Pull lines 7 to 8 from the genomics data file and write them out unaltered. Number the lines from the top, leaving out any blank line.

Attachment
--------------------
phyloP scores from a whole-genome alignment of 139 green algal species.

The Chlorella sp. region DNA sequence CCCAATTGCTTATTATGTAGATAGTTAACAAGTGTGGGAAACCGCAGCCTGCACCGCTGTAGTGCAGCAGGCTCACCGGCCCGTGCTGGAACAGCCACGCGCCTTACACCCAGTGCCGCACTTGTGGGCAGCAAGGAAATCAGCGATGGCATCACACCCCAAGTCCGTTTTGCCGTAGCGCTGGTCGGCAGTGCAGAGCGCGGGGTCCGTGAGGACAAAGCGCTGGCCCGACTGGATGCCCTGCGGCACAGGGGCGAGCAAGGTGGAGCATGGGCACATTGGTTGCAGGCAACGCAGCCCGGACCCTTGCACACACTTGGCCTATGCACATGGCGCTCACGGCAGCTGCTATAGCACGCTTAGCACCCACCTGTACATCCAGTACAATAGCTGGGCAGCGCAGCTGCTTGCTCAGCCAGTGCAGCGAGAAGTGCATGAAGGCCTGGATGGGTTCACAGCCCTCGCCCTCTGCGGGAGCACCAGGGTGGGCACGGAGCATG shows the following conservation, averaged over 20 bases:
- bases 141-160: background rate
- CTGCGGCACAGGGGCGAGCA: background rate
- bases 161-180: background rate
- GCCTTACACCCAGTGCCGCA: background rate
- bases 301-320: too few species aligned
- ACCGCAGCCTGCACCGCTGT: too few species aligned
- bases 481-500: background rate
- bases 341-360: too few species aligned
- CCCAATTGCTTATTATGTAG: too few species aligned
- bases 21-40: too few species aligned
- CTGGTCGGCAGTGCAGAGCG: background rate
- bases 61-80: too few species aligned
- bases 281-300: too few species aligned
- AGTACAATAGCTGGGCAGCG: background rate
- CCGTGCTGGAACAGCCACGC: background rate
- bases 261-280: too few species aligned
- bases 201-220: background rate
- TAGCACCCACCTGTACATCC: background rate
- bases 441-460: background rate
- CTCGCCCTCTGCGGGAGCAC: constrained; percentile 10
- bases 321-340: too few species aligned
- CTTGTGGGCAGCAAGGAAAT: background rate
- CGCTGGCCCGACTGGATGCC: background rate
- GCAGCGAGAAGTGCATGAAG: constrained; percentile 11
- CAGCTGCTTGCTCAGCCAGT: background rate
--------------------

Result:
- bases 301-320: too few species aligned
- ACCGCAGCCTGCACCGCTGT: too few species aligned